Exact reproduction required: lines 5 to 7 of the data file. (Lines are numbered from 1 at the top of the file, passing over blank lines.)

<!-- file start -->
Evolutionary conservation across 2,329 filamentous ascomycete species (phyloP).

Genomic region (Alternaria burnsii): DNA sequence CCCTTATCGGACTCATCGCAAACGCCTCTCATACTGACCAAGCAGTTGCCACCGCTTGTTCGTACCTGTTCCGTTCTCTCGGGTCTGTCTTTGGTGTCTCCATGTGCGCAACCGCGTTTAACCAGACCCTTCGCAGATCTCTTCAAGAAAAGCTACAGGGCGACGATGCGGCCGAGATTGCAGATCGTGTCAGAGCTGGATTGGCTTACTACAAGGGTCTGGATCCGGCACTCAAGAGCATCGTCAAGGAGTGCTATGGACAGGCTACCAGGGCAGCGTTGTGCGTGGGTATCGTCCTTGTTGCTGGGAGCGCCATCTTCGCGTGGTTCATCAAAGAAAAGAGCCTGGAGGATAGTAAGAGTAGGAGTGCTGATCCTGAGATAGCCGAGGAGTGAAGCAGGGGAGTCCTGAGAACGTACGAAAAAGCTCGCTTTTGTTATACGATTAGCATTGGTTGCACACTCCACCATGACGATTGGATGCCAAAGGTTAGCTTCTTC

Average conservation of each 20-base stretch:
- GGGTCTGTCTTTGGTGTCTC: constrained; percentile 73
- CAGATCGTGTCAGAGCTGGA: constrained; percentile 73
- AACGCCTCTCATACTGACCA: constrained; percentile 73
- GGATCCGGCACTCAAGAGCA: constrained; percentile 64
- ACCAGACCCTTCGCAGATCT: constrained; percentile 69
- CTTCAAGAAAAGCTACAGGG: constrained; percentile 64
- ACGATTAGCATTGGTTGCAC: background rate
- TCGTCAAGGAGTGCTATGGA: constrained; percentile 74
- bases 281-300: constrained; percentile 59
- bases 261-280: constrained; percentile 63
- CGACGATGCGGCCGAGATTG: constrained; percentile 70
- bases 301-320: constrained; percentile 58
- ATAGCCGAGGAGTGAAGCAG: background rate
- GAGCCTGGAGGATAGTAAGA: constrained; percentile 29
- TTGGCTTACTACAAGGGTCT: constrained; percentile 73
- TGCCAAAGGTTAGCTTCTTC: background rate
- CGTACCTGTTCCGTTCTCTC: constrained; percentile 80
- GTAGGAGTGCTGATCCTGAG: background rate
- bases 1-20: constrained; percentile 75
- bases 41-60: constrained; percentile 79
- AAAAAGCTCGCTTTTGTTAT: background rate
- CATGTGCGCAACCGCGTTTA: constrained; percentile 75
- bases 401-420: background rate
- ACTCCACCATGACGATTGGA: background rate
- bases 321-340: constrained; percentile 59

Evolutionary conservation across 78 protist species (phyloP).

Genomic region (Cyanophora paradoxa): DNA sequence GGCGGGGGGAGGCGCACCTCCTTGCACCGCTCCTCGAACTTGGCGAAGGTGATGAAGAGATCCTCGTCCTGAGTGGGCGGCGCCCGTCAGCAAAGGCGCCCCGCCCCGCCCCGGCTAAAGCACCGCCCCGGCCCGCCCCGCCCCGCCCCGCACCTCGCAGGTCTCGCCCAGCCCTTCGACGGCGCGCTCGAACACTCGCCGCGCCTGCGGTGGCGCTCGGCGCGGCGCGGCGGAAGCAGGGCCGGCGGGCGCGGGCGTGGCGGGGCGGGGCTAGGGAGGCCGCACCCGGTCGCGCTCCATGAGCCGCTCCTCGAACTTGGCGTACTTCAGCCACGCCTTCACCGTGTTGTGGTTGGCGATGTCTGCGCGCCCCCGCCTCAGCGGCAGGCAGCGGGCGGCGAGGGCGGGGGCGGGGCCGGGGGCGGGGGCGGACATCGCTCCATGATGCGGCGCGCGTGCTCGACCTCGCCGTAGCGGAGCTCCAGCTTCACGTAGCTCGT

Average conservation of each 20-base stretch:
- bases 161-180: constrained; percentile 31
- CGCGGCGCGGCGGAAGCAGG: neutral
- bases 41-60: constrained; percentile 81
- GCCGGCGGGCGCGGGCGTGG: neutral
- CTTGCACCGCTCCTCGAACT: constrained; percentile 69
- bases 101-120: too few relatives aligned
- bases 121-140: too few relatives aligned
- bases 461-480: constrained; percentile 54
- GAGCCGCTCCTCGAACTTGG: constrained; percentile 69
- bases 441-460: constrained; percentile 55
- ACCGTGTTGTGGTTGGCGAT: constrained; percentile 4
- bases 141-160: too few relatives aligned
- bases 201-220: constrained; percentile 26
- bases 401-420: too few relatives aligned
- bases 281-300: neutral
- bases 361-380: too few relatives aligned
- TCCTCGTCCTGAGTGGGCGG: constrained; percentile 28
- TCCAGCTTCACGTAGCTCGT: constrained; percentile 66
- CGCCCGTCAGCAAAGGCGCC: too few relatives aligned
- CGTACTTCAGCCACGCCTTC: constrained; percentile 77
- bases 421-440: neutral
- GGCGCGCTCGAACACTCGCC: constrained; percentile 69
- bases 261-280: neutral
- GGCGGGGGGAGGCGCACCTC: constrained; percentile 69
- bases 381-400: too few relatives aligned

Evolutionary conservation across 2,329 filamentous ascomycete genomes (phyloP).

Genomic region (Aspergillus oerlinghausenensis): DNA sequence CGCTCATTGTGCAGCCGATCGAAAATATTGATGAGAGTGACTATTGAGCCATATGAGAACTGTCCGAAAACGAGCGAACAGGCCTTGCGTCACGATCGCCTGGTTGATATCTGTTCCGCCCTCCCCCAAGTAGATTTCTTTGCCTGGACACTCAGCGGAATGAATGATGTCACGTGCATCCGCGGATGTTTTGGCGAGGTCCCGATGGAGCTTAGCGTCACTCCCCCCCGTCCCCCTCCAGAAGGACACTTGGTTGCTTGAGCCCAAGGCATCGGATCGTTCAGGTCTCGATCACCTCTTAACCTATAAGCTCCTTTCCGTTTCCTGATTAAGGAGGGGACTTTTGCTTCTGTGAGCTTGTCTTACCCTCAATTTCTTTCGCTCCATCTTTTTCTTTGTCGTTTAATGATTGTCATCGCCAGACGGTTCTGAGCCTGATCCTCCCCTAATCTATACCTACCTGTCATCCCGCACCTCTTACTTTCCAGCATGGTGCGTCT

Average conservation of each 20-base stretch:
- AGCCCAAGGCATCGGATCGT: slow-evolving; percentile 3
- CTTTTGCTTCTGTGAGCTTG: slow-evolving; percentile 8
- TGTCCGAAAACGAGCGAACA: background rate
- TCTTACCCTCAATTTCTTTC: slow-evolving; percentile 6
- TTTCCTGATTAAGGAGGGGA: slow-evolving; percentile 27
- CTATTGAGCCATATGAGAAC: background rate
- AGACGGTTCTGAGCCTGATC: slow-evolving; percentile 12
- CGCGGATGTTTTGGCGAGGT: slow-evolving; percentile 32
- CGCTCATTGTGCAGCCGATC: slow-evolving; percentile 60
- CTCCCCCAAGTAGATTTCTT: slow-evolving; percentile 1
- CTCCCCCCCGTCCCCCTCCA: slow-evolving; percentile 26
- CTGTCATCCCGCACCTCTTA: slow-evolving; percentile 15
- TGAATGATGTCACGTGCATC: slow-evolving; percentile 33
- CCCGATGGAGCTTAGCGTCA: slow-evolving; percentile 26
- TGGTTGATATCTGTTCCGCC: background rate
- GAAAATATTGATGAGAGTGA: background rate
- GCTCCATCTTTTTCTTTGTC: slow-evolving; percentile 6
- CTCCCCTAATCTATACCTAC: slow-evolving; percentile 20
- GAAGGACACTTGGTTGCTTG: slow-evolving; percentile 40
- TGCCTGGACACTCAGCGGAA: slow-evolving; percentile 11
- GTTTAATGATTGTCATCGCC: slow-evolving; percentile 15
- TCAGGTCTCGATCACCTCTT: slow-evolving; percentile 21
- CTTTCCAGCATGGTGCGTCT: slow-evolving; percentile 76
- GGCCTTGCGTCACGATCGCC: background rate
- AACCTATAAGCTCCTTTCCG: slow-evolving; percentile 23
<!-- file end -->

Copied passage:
- CAGATCGTGTCAGAGCTGGA: constrained; percentile 73
- AACGCCTCTCATACTGACCA: constrained; percentile 73
- GGATCCGGCACTCAAGAGCA: constrained; percentile 64